an employee or prospective employee to consent to the creation of a credit report that contains information about the employee’s or prospective employee’s credit score, credit account balances, payment history, savings or checking account balances or savings or checking account numbers as a condition of employment unless (1) such report is substantially related to the employee’s current or potential job, (2) such report is required by law, or (3) the employer reasonably believes that the employee has engaged in specific activity that constitutes a violation of the law.

I have little doubt that given the emphasis on the federal level on this issues, that we will see this bill re-introduced at the beginning of next term.  Notably, however, there was much criticism of the bill, including opposition from CHRO, the CBIA, the Department of Public Safety and the Division of Criminal Justice.

For more on the EEOC’s hearing, see posts by the DC Employment Law Update and Employee Screen IQ

Let’s face it. It’s downright hot today.  On days like this, it’s easy for the mind to wander to thoughts of lobsters at Abbotts or ice cream from the UConn Dairy Bar. 

And depending on your perspective, it’s a hat-type of day — though for most people, a baseball cap is probably the biggest fashion statement people want to make.

What does that have to do with labor & employment law? I’m getting there. 

Sometime ago, I came across a neat little website put on by the Judicial Branch Law Library entitled a "Dose of Connecticut Legal History."  It recaps interesting cases and events in Connecticut history.

One the cases recaps The Danbury Hatters Case at the early part of the 20th century.  If you haven’t heard of it, the law library site recaps it nicely. 

Before current labor laws were instituted, the case arose out of an employer’s failure to recognize a hatters’ union.  The employees went on stike; the employer hired replacements and the workers organized a boycott. Six years later, the U.S. Supreme Court ruled against the strikers. Seven years after that the Court again ruled in favor of the employer allowing the employer to collect damages.  As a result, the workers’ union organized a "Hatters’ Day" asking for an hour’s pay from members to help pay the fines.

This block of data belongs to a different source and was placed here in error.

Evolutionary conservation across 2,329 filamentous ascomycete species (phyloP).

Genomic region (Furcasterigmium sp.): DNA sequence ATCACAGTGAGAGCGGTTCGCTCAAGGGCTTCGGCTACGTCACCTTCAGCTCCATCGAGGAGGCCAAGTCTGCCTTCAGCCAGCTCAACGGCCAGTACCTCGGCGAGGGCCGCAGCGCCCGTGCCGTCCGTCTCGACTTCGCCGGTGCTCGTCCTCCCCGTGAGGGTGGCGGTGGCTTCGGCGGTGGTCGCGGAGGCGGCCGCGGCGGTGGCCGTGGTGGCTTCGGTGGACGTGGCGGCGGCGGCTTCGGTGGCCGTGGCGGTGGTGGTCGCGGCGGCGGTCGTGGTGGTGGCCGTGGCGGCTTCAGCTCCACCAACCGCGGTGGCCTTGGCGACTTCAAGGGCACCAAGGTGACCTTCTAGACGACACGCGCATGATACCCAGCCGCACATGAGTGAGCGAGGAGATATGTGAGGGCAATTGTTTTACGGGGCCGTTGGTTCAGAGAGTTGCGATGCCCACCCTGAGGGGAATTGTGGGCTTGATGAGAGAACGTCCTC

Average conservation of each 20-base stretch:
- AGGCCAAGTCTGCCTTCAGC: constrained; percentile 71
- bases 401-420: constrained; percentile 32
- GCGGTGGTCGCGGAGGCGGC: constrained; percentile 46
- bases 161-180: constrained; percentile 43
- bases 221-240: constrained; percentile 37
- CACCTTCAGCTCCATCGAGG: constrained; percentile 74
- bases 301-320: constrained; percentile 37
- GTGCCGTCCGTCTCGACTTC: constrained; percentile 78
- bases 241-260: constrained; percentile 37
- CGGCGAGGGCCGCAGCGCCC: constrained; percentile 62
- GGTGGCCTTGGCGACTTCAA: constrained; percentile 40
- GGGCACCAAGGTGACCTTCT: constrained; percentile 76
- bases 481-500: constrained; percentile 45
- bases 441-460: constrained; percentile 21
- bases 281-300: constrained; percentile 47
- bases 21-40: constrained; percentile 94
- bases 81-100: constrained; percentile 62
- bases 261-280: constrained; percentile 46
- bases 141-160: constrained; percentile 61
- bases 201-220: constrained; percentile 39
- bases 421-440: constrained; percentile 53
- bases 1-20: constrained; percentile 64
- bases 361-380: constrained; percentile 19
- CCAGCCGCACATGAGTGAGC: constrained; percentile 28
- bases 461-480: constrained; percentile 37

With the rise of National Labor Relations Act and the shrinking of union influence in the Connecticut workforce, it’s hard to imagine a time when Connecticut stood at the center of many labor law battles.

But as you don your cap today, you can think of the Danbury Hatters case as one where Connecticut took center stage on the labor law battles from yesteryear. 

Connecticut state law has long made it plain that the "policy of the state to encourage all employers to give favorable consideration to providing jobs to qualified individuals, including those who may have criminal conviction records." (Conn. Gen. Stat. 46a-79.)  

In a prior post, I’ve discussed how state law does not prohibit private employers from using conviction records to make employment decisions, while public employers do have some restrictions under Conn. Gen. Stat. 46a-80.

A new bill being (R.B. 5207) floated in the Connecticut General Assembly (a hearing on it was held on February 25th) would expand the protection by not allowing the public employer to ask about a conviction under after a conditional job offer has been made (with limited exceptions). Specifically: 

Except as provided in subsection (a) of this section, no employer, as defined in section 5-270, shall inquire about a prospective employee’s past convictions using a consumer report, as defined in section 31-51i, until such prospective employee has been deemed qualified for the position and a conditional offer of employment has been made to the prospective employee.

Advocates for the measure held a press conference on the subject last week, according to a report from CT News Junkie.

The measure is still a long ways off from thorough consideration or even passage. It has yet to be voted out of committee.

A few weeks ago, I posted about various issues that I believed the CHRO had and how they were being addressed (including a working group established by Governor Rell).  I’ve also posted on some lawsuits involving CHRO employees and claims of discrimination within the agency,

But the issues regarding the CHRO have been around for many years; they just seem to ebb and flow with the times.

For some historical perspective, there is a fascinating hearing in May 2006 by the Connecticut legislature on the CHRO.  Connecticut’s Network, CT-N, keeps these hearings "on-demand" for viewing anytime (if only I could embed the video here, I’d be in heaven, but you’ll have to settle for a link here to the video or you can download it directly here). 

State Senator Edith Prague presides over the hearing as Chair of the Labor & Public Employee Committee  As with any such hearing, there are moments of pure tedium (and its a bit long, so feel free to browse), but it also provides a different perspective on what some people have viewed as an issue with the CHRO.